Ward 5 County. Robert Kirwan, who has been in hot water with the Integrity Commissioner over his use of Facebook, endorsed the social media policy.

“Much of the proposed policy appears to have been taken directly from the terms and conditions that my wife and I have maintained for our Valley East Facebook group for over 12 years. I am extremely happy to see that these standards are going to apply to all city councilors in the future,” Kirwan said in June in a column published in The Star.

“I’m so thrilled with the policy that I’m going to ask to be the mover of the motion. My wife even asked if she could support the motion. She thought that since the Integrity Commissioner indirectly reprimanded her for creating a second Facebook account to help run our site, she should qualify as a seconder of the motion. I told him that I didn’t think the city clerk would approve.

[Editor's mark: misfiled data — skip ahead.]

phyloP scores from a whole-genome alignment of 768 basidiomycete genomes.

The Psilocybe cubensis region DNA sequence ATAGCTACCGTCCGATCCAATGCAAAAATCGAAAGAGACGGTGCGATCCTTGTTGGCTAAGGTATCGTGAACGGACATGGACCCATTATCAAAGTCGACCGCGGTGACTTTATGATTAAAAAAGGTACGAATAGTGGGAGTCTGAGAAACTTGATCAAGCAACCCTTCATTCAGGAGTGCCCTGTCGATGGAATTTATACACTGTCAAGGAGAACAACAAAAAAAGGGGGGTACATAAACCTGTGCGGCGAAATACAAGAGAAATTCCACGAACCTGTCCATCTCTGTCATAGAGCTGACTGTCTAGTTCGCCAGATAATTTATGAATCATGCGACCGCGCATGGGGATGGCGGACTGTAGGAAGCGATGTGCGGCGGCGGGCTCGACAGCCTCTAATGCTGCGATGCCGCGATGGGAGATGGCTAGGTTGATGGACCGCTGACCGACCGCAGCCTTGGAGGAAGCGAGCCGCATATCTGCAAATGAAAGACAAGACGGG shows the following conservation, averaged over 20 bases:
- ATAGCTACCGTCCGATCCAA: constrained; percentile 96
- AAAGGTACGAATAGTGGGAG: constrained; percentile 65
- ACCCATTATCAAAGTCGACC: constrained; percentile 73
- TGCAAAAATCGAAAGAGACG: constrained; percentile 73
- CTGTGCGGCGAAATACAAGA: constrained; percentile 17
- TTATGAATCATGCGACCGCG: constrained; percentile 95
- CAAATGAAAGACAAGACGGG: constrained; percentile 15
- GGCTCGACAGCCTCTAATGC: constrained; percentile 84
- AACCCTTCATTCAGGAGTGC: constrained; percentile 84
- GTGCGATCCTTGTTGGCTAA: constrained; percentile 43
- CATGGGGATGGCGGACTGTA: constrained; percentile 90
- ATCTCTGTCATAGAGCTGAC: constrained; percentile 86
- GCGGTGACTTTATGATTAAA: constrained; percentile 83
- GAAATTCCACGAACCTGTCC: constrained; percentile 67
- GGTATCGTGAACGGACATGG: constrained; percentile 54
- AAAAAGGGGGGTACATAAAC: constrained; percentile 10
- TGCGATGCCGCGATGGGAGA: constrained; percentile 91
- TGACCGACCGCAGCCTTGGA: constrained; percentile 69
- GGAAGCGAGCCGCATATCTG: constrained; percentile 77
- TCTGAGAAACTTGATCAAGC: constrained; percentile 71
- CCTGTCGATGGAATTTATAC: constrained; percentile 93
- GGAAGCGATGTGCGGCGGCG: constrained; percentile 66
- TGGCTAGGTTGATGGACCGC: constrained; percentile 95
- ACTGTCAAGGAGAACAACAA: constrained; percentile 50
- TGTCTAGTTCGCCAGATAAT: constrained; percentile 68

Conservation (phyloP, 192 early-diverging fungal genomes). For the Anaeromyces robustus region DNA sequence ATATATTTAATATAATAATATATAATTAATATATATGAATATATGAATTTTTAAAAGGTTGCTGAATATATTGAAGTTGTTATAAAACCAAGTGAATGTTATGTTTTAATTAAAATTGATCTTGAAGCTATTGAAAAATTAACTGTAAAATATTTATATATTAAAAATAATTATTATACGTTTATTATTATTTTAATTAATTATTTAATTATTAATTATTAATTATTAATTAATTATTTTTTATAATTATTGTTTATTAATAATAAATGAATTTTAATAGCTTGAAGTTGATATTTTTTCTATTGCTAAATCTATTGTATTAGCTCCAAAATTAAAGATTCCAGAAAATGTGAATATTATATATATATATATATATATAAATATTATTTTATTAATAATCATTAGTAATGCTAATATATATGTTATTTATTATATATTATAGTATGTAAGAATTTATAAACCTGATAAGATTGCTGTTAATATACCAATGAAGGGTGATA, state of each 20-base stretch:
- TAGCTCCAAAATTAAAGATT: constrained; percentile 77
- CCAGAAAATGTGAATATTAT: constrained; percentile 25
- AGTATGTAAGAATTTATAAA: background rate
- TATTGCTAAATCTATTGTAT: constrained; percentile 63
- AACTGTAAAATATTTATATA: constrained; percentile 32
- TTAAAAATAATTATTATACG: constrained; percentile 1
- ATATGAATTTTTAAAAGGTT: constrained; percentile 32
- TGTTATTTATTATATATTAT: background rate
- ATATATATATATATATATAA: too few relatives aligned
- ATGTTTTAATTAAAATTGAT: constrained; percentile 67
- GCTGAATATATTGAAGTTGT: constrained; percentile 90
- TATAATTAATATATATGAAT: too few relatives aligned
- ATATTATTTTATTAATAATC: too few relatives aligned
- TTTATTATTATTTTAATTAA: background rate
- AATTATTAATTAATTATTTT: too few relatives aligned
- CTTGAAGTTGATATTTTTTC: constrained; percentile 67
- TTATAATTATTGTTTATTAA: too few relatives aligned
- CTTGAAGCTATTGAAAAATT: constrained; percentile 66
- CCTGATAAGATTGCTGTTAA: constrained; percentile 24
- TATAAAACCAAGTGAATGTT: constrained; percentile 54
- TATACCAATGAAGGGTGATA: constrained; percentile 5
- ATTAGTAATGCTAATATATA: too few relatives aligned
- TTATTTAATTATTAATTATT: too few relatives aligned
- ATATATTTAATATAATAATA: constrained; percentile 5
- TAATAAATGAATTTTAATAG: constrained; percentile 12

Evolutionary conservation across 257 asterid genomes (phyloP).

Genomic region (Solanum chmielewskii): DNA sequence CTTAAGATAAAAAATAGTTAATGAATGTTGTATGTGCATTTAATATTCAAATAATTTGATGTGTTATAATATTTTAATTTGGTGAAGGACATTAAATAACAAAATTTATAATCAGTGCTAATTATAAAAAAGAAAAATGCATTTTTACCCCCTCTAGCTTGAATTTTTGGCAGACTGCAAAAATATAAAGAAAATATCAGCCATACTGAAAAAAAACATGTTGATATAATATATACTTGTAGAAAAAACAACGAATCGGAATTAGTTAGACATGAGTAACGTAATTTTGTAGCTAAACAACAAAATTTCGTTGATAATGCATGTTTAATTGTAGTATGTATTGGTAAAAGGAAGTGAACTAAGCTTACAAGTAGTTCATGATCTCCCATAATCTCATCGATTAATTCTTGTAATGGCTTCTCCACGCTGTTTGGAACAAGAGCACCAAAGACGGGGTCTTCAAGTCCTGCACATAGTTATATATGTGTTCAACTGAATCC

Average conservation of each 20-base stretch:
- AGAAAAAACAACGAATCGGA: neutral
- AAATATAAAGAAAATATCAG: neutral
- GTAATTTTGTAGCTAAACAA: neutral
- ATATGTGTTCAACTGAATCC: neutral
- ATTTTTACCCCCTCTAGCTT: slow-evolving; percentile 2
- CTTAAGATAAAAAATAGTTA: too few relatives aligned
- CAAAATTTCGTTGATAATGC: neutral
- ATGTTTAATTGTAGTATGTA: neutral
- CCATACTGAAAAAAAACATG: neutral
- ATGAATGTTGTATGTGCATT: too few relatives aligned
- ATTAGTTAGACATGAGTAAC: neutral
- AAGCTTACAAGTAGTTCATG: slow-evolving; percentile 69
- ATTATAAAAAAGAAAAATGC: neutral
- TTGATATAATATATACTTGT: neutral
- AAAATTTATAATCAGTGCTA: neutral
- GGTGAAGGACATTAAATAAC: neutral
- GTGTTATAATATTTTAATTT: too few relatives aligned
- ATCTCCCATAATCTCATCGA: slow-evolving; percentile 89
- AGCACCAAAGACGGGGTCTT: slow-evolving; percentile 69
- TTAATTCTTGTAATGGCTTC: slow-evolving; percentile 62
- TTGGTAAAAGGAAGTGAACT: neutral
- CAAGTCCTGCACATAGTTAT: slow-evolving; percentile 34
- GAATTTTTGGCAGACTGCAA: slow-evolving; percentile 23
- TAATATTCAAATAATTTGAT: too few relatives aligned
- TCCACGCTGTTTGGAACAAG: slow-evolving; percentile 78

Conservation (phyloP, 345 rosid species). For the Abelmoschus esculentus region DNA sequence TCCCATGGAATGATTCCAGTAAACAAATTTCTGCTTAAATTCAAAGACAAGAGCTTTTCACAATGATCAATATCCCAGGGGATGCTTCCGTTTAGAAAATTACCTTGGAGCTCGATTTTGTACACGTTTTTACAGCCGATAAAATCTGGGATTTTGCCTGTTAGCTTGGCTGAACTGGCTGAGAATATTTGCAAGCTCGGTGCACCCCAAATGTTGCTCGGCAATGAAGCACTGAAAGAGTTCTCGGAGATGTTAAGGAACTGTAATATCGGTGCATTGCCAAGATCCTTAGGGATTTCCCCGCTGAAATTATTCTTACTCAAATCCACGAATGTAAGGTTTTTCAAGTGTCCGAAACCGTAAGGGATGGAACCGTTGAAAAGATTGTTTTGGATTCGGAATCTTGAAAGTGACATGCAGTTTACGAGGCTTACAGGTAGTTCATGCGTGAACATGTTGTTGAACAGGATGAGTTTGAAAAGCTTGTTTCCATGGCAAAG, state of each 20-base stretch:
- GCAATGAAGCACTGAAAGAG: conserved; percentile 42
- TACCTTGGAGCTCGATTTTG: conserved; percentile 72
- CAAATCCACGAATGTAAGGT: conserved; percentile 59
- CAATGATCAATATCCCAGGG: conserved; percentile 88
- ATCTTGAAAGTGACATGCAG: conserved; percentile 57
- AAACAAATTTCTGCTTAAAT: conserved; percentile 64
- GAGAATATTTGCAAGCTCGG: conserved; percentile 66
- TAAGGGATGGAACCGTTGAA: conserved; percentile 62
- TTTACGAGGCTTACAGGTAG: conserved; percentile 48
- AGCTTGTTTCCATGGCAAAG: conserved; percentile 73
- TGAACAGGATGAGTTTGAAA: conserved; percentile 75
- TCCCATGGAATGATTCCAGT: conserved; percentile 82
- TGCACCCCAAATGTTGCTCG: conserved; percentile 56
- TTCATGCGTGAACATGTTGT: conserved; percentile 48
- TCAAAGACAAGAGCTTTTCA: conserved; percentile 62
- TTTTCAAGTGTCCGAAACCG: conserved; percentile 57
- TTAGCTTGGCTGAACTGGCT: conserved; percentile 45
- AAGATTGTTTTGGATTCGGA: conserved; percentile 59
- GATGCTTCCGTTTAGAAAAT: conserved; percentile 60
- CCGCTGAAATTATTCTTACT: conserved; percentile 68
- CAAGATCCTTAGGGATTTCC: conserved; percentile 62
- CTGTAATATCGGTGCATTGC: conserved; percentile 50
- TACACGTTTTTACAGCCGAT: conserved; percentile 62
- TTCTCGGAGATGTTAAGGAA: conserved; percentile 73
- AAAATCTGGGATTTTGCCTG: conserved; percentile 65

Although there has been significant contention around the council table for some years – Ward 7 Coun. Mike Jakubo cited it as one of the reasons he is not seeking re-election – the policy should promote unity among the cohort, police said.

“It is essential that residents understand and trust the decision-making process of their elected representatives,” the policy states. “While individual members are not required to accept all decisions made by the board, they must accurately and adequately communicate information about those decisions when using social media.

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“Members shall not disparage any debate or decision or otherwise erode the authority of the board. Members should clearly identify where they are expressing personal opinions, and not necessarily the opinions of the city. »

The social media policy – ​​an appendix to the code of conduct – will be overseen by Robert Swayze, the city’s integrity commissioner. In September 2019 and again in September 2021, Swayze recommended that Kirwan be reprimanded for his online behavior; the board accepted both times and issued the reprimands.